28 October 2010

a spirit

For God gave us a spirit not of fear but of power and love and self-control. (2 Timothy 1:7)

This is what we've been given. When we believe in him, we've been just GIVEN this; it's part of the package deal.

Nothing we did for it. Nothing we do for it. Except believe it and live like it.

So, when I act all nervous and subservient and slobby and rude--it's me not acting in accordance with the spirit that I've been given. It's weird and unfitting; it doesn't make sense for any of God's people to be slippery or passive or apathetic or self-protective. It's awkward to live like weak, pale tea because it's not in line with the spirit that we have been given. It's in line with the old self, my flesh. But my old me is not it. That doesn't fit with this spirit I've been given.

Deep inside--in the deepest parts of us--God has come and made his home. Of course we would have




15 October 2010

Luke David Stepanian

Welcome little Luke! We love you and thank God for the gift of you to our family.

education and life

I keep asking myself how school and life fit together.

The last few years I've done a range of long-term, temporary and shorter teaching jobs. I've taught Math, Social Studies, English, PE, Spanish, Health. There have been kids labeled as bilingual, autistic, "Talented and Gifted" and ADHD. Kids that go to Paris for the summer and kids that go to Mexico for Christmas. I've taught little people who are wiggling out of their skins and I've taught middle schoolers that are growing into their lanky limbs. I've taught in a school with a parking lot full of Hybrids and dirt-less SUVs, where kids play golf, do archery and climb in their own rock gym for PE. And I've taught in places with few books, where children have bright, snapping brown eyes and timidly test their English words on me as they eat their free breakfast, warming before school.

There is so much to learn about the art of leading a classroom of people. I now know that I don't actually speak Spanish, but that I'm pretty competent at teaching it. I know that to play hangman with my name at the beginning of class can setup a group to be more productive in the remaining forty-five minutes than they could've in an hour without it. I know how to simultaneously give a nasty snap at the chitter-chatters, and delightedly listen to another. I know that standing at the door and looking each kid in the eyes as they come and go (even when they're too cool to see me!), can earn a teacher a few hugs and a lot of respect. I've learned that bodies sprawl in funny positions when people are really reading. I've learned working usually sounds like a low murmur--the whir of the brain. I know that there are things in life that are way, way, way more important than the grammar worksheet. I've learned that often the more softly I speak, the more clearly I'm heard. I've learned to sparingly and sharply deliver a deadly, evil eye and to find true joy in the quirky doodles of the quietly overlooked boy in the corner. I've learned to let go, not worry so much about being "in control of the classroom" as much as to respect and defend the learner-ship of the people in it. And I've recently noticed that not only do I need a lot of help, but that kids like to help out (if they like you). And that they usually like me if I like them.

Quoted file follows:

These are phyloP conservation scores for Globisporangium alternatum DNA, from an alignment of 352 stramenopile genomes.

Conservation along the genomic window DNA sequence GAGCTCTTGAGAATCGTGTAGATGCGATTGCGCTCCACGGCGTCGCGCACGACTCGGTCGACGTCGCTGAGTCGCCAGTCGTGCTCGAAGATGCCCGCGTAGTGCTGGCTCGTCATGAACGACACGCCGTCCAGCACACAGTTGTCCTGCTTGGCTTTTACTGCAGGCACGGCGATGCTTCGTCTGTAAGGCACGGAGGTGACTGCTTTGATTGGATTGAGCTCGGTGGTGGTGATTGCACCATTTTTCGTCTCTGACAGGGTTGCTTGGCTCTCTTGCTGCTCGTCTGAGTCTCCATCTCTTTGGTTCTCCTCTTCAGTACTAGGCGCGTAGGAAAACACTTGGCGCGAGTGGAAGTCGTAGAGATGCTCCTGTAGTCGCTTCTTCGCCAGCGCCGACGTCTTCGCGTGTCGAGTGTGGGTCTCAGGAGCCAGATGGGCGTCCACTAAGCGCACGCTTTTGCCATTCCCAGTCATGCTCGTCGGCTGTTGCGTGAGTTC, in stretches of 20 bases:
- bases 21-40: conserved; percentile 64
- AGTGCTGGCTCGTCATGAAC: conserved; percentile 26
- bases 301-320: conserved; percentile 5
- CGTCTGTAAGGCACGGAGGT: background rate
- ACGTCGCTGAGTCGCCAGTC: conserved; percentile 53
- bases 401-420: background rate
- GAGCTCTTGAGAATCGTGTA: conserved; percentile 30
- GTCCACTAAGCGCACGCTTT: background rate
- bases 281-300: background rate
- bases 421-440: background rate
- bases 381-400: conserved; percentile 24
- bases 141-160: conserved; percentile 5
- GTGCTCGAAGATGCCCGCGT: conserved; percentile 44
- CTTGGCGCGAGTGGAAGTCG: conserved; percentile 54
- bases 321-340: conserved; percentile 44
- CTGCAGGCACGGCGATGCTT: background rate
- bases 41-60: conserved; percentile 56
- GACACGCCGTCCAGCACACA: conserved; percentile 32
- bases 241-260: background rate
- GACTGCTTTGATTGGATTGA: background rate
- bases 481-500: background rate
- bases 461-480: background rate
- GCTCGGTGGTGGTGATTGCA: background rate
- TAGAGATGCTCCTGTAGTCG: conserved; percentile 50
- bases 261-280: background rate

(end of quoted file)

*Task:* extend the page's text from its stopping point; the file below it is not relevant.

Gosh. That's just in these first six weeks, not to mention the lessons over the past two years.

This is my third year of substitute teaching. I can't decide if I like it this way. On one hand, because I don't have my own bins of journals to grade and piles of lessons to plan I have space to think and cook and enjoy life with David and family and neighbors; but on the other hand, I'm frustrated by the in-and-out nature of a substitute's relationships with kids. Funny trade-off. I want to know, are the options mutually exclusive?

I'm thinking about these things because this morning I watched a fascinating video about education, creativity and expectations of and on schools and little people. Sir Ken Robinson said, "Most people are getting educated out of creativity." Is there any hope for the re-imagining of education? Are public schools stunting learning? 

So, after all that, I still think it comes back to the teacher and her thirty kids. Is the teacher a learner? Is the teacher a lover? And then, the big question in my mind, how to allow the teacher enough life-room to be a learner and be a lover?